Healthcare is a universal model, which is practiced by every cultural group. However, different cultures vary in the way they approach an ailment, and how the care is given. This is because culture is a predominant factor that shapes behavior, values, and beliefs, which also influence an individual’s health and a response to an illness. With the above in mind, I have sought the audience with my uncle, whom I believe to be culturally conscious, to share the insight on my cultural beliefs in healthcare management.
In order to get a good start, I have begun by asking my uncle, what measures they take in order to make sure they never fall ill. My uncle has responded by saying that the most common belief about maintaining health is eating well, getting enough sleep, a regular exercise, and keeping cleanliness. This enables a man to maintain the strength and avoid a body weakness. In our tradition, food is categorized depending on the physical characteristics, i.e. hot, acid, cold, heavy or cold, which must be balanced for an individual to maintain good health. However, my uncle tells me that this is in their days that our culture has not allowed the consumption of curded dairy products such as yogurt, cottage cheese, and runny eggs yolks since they have stayed and; therefore, unhealthy. On the other hand, he tells me that the sign of a healthy individual includes the clear and healthy completion, normal body weight with a fair amount of body fat, and not experiencing any significant pain (Desrosiers & Fleurose, 2002).
Pregnancy is not a health condition in our culture, and most of the times, pregnant women engage in work. To us, pregnancy is a normal bodily function, and; therefore, women in our culture do not find it necessary to seek prenatal care, unless in extreme conditions. In order to maintain their health, pregnant women are encouraged to eat vegetables and red fruits to improve the development of the fetus blood, as well as to avoid the spicy food since this may poison a baby. During labor, the father’s presence is not necessary. Women are kept warm, clean and must get enough rest after they have delivered a child. They wear a band round their waist to prevent Gaz (Albertini & Barsky, 2003).
Causes of Illness
My uncle also has told me that our community is very superstitious. For these reasons, illness is not an exception. People believe that most ailments are supernaturally induced. Supernatural refers to the belief that there is a greater force, which seems to violate and control the world, as well as the wellbeing of people (Albertini & Barsky, 2003). He has continued telling me that, in our culture, supernaturally induced illnesses are perceived to appear from several sources, which are: a strained relationship with God; spells from evil spirits; or offended lwa. In order to understand what each of the supernatural beliefs entails, I have asked him to clarify the supernatural causes. He has said that, “a strained relationship with God” is a belief that, a person’s body may fall ill if his or her relationship with God has declined. For these reasons, God inflicts pain and suffrage to people who do not believe in him for them to repent and worship him (Cook Ross Inc., 2010).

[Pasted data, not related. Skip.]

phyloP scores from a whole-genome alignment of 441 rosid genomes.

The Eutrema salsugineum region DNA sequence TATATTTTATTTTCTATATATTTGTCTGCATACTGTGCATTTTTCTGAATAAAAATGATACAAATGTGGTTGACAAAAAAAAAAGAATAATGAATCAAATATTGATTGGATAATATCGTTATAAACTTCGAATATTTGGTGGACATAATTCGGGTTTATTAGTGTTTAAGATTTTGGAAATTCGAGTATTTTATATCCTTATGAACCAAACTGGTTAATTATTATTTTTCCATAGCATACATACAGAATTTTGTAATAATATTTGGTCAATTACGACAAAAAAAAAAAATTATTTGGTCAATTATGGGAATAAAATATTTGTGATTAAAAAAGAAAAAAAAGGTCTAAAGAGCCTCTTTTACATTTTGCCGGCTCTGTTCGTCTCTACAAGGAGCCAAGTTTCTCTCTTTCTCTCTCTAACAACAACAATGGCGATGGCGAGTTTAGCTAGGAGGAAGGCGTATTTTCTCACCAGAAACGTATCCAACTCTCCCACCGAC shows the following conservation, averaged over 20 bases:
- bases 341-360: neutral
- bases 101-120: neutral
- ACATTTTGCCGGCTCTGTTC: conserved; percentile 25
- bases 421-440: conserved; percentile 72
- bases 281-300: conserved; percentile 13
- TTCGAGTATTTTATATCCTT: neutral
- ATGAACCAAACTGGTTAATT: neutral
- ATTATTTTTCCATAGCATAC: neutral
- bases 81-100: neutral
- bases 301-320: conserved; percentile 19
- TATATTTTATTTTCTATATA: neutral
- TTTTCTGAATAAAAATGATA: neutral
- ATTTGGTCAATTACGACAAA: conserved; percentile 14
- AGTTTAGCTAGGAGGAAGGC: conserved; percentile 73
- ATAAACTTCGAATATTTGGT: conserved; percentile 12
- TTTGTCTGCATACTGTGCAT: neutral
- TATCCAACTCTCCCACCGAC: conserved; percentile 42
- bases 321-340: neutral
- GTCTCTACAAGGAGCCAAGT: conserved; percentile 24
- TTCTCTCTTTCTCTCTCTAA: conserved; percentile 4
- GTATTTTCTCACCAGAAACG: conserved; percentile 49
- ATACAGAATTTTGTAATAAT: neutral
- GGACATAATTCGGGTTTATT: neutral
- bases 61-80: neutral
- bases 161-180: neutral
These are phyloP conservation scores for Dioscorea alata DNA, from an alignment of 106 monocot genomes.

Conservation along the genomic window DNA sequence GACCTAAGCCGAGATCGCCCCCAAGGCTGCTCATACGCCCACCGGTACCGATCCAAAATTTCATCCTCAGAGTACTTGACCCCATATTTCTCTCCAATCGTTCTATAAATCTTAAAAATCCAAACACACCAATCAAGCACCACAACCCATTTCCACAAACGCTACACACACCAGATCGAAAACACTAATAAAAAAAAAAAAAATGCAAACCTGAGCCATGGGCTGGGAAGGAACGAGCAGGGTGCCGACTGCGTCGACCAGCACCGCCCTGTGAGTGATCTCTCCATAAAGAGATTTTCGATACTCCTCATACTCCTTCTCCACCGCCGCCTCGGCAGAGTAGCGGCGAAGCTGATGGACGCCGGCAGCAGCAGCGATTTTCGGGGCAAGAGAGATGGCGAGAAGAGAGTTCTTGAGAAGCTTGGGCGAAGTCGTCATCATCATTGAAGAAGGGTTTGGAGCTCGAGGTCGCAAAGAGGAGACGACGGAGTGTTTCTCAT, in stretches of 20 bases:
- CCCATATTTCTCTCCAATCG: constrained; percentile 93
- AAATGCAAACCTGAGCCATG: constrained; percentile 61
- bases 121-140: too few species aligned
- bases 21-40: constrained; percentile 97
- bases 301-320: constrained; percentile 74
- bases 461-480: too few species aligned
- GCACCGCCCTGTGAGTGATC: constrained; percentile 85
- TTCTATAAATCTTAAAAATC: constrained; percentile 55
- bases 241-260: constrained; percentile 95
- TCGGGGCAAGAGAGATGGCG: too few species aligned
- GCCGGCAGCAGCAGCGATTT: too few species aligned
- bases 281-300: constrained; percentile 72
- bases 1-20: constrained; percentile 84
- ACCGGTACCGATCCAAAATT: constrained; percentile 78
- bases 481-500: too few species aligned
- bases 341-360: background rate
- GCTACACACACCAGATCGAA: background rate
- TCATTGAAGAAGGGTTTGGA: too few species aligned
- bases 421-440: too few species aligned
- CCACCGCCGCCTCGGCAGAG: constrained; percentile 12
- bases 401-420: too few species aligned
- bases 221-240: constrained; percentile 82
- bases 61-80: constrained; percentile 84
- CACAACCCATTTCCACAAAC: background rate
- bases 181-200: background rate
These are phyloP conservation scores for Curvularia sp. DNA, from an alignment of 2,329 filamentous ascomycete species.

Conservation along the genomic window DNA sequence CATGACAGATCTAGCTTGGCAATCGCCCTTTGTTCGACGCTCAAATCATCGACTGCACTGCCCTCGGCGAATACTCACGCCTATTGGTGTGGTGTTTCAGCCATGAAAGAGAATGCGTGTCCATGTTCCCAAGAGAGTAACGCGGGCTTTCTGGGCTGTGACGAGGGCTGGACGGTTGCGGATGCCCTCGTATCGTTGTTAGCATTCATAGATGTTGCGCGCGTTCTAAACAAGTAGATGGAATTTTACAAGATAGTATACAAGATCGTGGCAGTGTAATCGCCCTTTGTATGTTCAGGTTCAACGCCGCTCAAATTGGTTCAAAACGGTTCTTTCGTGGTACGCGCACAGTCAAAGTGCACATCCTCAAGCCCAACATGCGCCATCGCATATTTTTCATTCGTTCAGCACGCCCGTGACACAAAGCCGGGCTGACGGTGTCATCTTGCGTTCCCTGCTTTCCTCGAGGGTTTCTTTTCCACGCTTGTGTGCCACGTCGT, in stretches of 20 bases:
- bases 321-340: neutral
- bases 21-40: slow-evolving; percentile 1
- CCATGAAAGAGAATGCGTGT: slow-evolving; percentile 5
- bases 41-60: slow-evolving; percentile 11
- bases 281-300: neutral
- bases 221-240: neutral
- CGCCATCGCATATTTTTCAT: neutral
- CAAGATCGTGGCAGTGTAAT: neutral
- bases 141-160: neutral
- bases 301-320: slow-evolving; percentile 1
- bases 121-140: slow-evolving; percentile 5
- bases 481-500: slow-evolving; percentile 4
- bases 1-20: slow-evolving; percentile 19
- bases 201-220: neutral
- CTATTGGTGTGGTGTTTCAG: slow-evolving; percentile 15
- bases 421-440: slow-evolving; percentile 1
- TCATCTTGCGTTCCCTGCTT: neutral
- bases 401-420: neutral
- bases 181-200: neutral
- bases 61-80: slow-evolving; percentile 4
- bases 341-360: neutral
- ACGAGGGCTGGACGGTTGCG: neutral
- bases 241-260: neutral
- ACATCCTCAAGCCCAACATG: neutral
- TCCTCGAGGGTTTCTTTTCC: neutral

Secondly, he has told that a significant number of people in my community believe that an illness can be caused by a curse. For instance, a jealous neighbor can place the curse upon an individual with the intention of disabling him or her. Lastly, he spoke about offended lwa. Lwa are the neglected individuals in the society; and for these reasons, they can induce illness and suffrage as a means of retaliation (Cook Ross Inc., 2010). He has given me an example, when he was young; there was a middle aged man. That man used to wander in the streets dressed in bizarre outfits; he was talking out loudly to himself while cursing at his enemies. According to my uncle, the man used to be a perfectly normal young man, a father and a husband. However, his lover did not feel content with the decision of the man. He did not want to marry a second wife. For this reason, the woman inflicted the curse on him making him go wild. The spell he says is called wanga, which is a collection of ingredients collected in a bottle or a pouch believed to possess magical powers (Albertini & Barsky, 2003).
On the other hand, my community also believes in natural courses of illness, which is perceived not to be supernaturally induced. My uncle explains this by saying that for the illness to be perceived as naturally induced; its causes must be seen in the natural world. For this reason, they result from such environmental factors as air, food, heat or gas. Some of the illnesses associated with a natural cause include obesity, fever, cold, or headache (Spector, 2012). Additionally, these illnesses are short-term and occur frequently among individuals (Cook Ross Inc., 2010). My uncle has given me an example of a gaz (gas) induced ailment. He tells me that gaz affects a head, a stomach, a back, and legs. It is believed to enter the head through the ears and other parts through a mouth to the stomach where it is spread to other parts of the body. In the stomach, gas causes the stomach pain while being in the head, it is called van nan tet. It means “gas in one ear,” and is believed to cause headache. On the other hand, Gaz causes pain while moving from one part of the body to another. For example, when moving from the stomach to legs it causes rheumatism; and when moving to the back, it causes the back pain. Meanwhile moving to the shoulder it causes the shoulder pain. Also, a common belief in my community is that, after the childbirth, women are likely to develop gaz (Albertini & Barsky, 2003).